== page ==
Democratic leaders failed Wednesday to garner enough support in the Senate to consider a plan to permanently cancel an upcoming 21 percent cut in Medicare payments to doctors.
The Senate blocked the so-called "doctor fix" -- a 10-year $247 billion measure -- by a vote of 47-53, with 13 Democrats joining all Republicans in opposition. The plan required 60 votes to move forward.
The vote represents a setback for Democrats in their push for a sweeping overhaul of the health care system.
The measure originally was expected to be part of the health reform legislation grinding its way through Congress now. But separating it allowed Democrats to prevent the measure from pushing health reform legislation over the $900 billion ceiling set by Obama. The president asserts that the 10-year plan will be paid in large part through savings in Medicare.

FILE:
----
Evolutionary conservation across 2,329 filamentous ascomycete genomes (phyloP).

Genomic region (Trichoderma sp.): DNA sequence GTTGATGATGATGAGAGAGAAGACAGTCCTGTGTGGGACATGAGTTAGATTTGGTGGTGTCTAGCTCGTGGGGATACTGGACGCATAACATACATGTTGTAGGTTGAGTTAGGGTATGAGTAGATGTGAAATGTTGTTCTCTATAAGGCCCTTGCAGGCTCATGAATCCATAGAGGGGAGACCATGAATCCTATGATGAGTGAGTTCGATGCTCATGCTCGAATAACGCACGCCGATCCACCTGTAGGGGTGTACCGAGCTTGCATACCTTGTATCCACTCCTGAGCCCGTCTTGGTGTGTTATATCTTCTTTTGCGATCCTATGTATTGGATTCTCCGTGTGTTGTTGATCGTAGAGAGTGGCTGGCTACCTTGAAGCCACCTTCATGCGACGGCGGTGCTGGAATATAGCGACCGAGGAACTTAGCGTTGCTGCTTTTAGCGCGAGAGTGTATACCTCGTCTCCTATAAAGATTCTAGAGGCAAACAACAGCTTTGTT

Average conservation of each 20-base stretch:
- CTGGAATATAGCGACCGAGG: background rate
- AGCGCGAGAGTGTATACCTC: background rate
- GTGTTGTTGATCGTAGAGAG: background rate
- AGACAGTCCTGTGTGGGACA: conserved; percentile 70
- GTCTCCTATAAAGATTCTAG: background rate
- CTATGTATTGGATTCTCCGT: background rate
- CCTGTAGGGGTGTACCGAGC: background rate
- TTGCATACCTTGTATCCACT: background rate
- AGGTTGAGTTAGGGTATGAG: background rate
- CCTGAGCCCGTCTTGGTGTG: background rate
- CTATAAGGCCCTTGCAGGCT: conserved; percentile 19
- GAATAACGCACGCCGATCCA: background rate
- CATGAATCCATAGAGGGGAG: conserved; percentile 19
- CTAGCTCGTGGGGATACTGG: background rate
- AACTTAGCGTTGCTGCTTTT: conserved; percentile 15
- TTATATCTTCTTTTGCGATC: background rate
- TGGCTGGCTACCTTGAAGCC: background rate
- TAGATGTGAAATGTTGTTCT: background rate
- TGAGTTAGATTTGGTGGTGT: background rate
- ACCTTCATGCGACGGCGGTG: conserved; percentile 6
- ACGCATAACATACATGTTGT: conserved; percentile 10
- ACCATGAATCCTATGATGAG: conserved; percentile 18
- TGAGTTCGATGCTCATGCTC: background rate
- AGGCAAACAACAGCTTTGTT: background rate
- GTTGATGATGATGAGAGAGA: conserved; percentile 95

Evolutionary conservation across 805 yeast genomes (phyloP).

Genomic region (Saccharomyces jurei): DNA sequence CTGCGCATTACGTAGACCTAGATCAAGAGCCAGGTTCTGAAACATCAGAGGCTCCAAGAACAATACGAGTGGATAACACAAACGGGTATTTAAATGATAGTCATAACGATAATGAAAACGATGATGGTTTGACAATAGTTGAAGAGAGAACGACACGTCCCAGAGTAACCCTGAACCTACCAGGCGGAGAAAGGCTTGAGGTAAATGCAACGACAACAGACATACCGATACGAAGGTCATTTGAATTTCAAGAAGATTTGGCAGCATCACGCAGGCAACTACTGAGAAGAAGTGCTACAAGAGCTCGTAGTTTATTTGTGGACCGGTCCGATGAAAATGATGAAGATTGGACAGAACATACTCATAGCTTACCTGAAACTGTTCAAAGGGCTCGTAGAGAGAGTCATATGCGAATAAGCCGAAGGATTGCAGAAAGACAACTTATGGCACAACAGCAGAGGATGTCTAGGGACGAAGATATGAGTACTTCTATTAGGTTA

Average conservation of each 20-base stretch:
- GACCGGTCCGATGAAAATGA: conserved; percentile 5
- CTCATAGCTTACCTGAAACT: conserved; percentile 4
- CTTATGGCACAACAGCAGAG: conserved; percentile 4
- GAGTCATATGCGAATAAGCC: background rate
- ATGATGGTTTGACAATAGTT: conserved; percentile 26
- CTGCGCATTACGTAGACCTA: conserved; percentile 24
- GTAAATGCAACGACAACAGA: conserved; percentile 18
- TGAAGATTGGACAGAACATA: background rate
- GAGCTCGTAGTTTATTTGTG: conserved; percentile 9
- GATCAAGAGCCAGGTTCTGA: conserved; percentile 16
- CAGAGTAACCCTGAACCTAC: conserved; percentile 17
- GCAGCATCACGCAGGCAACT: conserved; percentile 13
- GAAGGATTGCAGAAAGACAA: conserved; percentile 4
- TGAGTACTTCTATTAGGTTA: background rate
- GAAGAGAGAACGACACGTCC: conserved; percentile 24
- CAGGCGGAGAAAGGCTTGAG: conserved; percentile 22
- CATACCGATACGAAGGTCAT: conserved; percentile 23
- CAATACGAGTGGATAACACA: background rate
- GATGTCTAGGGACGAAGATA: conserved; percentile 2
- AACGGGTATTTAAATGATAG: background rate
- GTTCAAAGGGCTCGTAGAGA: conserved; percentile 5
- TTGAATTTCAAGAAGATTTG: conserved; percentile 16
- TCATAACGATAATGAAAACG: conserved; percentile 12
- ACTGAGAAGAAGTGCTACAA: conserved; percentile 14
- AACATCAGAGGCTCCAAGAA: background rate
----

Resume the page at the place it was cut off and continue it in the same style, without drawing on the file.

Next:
Republicans and several moderate Democrats opposed the "doctor fix" because it would be paid for by more federal borrowing for the seniors' health care program already steep in debt. They also opposed adding to the federal deficit, which hit an all-time high of $1.42 trillion in the fiscal year that ended Sept. 30.
Supporters of the measure, including the powerful American Medical Association and the AARP, argue that a long-term fix is needed to provide certainty to doctors, and thereby their patients, who fear the cuts and therefore refuse to treat Medicare patients.
The proposal would have replaced a formula from the 1997 Balanced Budget Act designed to hold down Medicare costs by setting yearly and cumulative spending targets. If actual spending exceeds the target for a given year, reimbursement rates for doctors are lowered the next year. Expenditures have exceeded projections for the past seven years and Congress has passed legislation to override the cuts all seven years.